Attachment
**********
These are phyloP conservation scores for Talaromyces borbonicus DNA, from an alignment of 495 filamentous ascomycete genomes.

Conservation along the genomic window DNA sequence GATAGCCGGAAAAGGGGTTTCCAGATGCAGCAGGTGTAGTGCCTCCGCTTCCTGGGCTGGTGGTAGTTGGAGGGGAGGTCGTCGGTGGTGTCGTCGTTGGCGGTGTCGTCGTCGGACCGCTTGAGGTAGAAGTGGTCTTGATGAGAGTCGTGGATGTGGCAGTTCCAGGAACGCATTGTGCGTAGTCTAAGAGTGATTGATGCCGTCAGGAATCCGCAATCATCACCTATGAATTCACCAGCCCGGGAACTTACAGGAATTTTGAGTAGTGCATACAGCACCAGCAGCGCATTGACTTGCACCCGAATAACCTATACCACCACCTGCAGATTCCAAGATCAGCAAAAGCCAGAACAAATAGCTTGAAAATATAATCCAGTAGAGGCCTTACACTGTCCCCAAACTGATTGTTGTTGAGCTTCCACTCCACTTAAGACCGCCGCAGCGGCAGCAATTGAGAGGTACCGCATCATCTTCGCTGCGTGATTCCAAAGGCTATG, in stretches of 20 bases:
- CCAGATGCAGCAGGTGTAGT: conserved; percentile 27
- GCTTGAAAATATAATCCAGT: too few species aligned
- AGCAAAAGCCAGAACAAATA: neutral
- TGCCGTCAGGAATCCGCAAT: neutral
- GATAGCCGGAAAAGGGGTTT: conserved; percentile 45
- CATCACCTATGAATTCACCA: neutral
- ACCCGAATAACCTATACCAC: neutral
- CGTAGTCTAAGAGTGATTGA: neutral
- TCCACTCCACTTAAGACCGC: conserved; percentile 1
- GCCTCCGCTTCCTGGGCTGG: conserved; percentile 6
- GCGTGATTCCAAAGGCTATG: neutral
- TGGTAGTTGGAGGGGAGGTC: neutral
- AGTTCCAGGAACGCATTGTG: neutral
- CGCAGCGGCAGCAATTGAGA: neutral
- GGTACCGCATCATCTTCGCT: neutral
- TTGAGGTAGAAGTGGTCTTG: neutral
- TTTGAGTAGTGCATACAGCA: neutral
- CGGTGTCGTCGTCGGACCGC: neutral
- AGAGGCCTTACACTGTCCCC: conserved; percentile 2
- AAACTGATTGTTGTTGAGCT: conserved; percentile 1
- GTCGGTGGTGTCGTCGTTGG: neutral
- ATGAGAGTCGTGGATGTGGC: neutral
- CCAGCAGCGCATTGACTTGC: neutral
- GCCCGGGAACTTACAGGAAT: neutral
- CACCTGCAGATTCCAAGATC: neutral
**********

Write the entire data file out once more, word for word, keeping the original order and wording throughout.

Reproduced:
These are phyloP conservation scores for Talaromyces borbonicus DNA, from an alignment of 495 filamentous ascomycete genomes.

Conservation along the genomic window DNA sequence GATAGCCGGAAAAGGGGTTTCCAGATGCAGCAGGTGTAGTGCCTCCGCTTCCTGGGCTGGTGGTAGTTGGAGGGGAGGTCGTCGGTGGTGTCGTCGTTGGCGGTGTCGTCGTCGGACCGCTTGAGGTAGAAGTGGTCTTGATGAGAGTCGTGGATGTGGCAGTTCCAGGAACGCATTGTGCGTAGTCTAAGAGTGATTGATGCCGTCAGGAATCCGCAATCATCACCTATGAATTCACCAGCCCGGGAACTTACAGGAATTTTGAGTAGTGCATACAGCACCAGCAGCGCATTGACTTGCACCCGAATAACCTATACCACCACCTGCAGATTCCAAGATCAGCAAAAGCCAGAACAAATAGCTTGAAAATATAATCCAGTAGAGGCCTTACACTGTCCCCAAACTGATTGTTGTTGAGCTTCCACTCCACTTAAGACCGCCGCAGCGGCAGCAATTGAGAGGTACCGCATCATCTTCGCTGCGTGATTCCAAAGGCTATG, in stretches of 20 bases:
- CCAGATGCAGCAGGTGTAGT: conserved; percentile 27
- GCTTGAAAATATAATCCAGT: too few species aligned
- AGCAAAAGCCAGAACAAATA: neutral
- TGCCGTCAGGAATCCGCAAT: neutral
- GATAGCCGGAAAAGGGGTTT: conserved; percentile 45
- CATCACCTATGAATTCACCA: neutral
- ACCCGAATAACCTATACCAC: neutral
- CGTAGTCTAAGAGTGATTGA: neutral
- TCCACTCCACTTAAGACCGC: conserved; percentile 1
- GCCTCCGCTTCCTGGGCTGG: conserved; percentile 6
- GCGTGATTCCAAAGGCTATG: neutral
- TGGTAGTTGGAGGGGAGGTC: neutral
- AGTTCCAGGAACGCATTGTG: neutral
- CGCAGCGGCAGCAATTGAGA: neutral
- GGTACCGCATCATCTTCGCT: neutral
- TTGAGGTAGAAGTGGTCTTG: neutral
- TTTGAGTAGTGCATACAGCA: neutral
- CGGTGTCGTCGTCGGACCGC: neutral
- AGAGGCCTTACACTGTCCCC: conserved; percentile 2
- AAACTGATTGTTGTTGAGCT: conserved; percentile 1
- GTCGGTGGTGTCGTCGTTGG: neutral
- ATGAGAGTCGTGGATGTGGC: neutral
- CCAGCAGCGCATTGACTTGC: neutral
- GCCCGGGAACTTACAGGAAT: neutral
- CACCTGCAGATTCCAAGATC: neutral